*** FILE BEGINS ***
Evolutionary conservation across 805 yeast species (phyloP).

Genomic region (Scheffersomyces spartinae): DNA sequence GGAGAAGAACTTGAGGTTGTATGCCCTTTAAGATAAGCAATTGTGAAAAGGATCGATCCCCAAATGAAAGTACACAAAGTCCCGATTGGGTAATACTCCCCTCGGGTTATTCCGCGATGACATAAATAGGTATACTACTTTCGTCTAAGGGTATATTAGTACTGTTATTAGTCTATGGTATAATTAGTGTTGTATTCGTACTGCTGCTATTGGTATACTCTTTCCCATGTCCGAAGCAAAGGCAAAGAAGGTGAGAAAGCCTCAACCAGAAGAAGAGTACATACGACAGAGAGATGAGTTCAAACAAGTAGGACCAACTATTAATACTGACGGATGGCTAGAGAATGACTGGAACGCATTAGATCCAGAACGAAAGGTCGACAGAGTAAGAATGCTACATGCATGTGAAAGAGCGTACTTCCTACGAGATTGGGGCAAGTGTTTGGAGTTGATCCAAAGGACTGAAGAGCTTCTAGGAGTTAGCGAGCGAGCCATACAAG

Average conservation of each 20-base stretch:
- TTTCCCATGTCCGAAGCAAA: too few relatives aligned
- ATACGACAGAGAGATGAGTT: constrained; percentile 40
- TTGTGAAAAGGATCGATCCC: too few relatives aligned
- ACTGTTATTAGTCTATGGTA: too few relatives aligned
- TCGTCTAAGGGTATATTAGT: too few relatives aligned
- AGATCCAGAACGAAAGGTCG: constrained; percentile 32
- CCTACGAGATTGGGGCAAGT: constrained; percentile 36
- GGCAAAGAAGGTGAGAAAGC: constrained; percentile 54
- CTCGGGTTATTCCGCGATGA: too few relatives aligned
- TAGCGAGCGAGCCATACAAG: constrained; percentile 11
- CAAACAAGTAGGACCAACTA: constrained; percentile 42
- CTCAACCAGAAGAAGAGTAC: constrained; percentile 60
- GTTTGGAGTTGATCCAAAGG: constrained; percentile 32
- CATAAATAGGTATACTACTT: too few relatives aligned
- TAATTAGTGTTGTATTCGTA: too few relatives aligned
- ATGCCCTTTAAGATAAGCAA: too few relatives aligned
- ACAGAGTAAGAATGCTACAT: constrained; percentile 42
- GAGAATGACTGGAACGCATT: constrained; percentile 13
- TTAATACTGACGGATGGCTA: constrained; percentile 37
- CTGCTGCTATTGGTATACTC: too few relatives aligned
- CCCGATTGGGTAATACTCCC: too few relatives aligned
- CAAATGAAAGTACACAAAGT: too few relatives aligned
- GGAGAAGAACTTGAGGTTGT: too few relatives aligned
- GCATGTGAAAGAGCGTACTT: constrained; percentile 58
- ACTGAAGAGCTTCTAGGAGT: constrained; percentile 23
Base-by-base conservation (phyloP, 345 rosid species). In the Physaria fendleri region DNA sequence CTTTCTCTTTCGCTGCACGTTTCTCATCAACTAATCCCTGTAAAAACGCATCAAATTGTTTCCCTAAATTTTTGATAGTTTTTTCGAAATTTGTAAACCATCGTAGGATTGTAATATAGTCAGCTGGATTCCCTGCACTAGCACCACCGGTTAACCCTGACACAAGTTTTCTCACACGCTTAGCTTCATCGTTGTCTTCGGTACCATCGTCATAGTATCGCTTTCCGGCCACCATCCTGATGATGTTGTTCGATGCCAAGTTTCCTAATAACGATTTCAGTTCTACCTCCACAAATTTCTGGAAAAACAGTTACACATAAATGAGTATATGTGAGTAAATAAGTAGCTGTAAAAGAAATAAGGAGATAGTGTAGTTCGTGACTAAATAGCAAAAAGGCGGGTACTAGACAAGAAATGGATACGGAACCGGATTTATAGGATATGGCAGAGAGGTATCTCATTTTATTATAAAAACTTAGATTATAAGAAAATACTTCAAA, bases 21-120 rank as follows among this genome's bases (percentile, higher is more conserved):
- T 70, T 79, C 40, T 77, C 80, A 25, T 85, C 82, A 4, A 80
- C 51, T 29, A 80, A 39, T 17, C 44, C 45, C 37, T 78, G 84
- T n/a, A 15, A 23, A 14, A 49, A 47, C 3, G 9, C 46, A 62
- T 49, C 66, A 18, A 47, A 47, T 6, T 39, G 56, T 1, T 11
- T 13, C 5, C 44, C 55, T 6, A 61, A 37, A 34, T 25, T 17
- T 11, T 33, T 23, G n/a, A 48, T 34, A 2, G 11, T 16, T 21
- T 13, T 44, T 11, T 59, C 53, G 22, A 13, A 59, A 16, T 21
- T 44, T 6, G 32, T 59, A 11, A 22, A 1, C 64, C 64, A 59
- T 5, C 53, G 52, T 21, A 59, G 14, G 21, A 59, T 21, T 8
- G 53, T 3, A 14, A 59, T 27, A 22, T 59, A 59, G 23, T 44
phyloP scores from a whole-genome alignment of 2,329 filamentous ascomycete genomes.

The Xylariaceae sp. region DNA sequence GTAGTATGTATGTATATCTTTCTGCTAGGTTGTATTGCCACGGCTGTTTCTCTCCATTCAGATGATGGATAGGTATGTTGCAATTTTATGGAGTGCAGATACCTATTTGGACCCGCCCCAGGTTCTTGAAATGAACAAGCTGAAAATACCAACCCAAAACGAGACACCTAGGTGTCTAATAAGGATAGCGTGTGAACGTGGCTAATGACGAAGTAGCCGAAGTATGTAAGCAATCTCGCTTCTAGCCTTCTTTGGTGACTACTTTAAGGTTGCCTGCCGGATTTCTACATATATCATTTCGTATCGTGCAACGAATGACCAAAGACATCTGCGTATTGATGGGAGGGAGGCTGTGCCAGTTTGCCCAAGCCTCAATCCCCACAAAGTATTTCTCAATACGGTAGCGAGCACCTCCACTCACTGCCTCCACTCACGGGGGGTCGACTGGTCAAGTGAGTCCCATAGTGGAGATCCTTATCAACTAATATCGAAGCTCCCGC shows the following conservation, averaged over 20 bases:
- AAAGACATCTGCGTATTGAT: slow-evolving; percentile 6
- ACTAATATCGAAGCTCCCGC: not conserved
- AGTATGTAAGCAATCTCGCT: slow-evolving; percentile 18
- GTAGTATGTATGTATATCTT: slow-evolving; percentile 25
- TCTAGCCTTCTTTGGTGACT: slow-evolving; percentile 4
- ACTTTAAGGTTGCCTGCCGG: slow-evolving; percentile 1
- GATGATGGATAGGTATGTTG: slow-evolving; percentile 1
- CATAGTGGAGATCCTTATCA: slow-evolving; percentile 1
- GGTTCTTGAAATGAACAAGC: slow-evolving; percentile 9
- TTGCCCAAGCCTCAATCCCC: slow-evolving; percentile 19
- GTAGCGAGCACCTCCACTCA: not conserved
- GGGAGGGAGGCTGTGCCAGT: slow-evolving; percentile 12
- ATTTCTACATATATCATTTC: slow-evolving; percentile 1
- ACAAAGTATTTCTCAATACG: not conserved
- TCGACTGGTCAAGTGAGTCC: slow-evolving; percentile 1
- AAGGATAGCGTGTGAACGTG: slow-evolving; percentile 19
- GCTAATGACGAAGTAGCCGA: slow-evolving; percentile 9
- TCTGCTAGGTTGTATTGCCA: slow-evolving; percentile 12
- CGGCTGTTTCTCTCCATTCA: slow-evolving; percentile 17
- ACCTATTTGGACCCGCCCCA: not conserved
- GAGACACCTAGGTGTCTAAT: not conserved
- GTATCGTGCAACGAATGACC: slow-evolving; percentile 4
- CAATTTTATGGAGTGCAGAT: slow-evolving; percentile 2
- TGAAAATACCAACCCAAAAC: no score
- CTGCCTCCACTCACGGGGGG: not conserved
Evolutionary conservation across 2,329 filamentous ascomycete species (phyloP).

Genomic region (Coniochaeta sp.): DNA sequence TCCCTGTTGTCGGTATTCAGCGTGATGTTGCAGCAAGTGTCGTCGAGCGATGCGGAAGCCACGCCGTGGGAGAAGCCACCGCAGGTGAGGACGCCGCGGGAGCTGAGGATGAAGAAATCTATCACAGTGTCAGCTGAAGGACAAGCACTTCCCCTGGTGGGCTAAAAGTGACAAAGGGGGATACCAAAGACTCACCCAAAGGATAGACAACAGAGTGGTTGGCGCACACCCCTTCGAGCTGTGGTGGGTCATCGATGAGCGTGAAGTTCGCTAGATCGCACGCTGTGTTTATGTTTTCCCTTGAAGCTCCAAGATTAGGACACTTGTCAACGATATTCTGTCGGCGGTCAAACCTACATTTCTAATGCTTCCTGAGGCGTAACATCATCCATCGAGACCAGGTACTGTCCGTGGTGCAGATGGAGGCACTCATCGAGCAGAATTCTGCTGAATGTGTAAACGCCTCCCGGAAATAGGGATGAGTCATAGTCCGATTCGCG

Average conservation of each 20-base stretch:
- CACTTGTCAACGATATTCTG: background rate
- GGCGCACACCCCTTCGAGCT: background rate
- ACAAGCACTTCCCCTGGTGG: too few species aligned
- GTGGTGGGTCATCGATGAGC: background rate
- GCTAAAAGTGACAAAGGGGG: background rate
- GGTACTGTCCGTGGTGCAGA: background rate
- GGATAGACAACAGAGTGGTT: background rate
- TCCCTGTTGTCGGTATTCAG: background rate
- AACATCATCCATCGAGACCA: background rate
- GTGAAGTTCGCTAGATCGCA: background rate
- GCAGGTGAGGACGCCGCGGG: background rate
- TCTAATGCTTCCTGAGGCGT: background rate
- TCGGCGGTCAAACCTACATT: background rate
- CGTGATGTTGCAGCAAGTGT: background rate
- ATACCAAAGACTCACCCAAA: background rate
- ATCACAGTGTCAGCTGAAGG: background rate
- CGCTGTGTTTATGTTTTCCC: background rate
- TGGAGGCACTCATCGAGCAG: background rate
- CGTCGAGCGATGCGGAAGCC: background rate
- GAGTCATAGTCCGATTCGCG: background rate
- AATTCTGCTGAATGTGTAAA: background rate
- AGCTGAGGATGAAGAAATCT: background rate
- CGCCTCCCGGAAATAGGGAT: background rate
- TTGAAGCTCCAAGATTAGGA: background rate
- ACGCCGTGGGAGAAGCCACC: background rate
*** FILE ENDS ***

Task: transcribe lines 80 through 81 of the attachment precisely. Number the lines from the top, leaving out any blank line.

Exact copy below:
- GCAGGTGAGGACGCCGCGGG: background rate
- TCTAATGCTTCCTGAGGCGT: background rate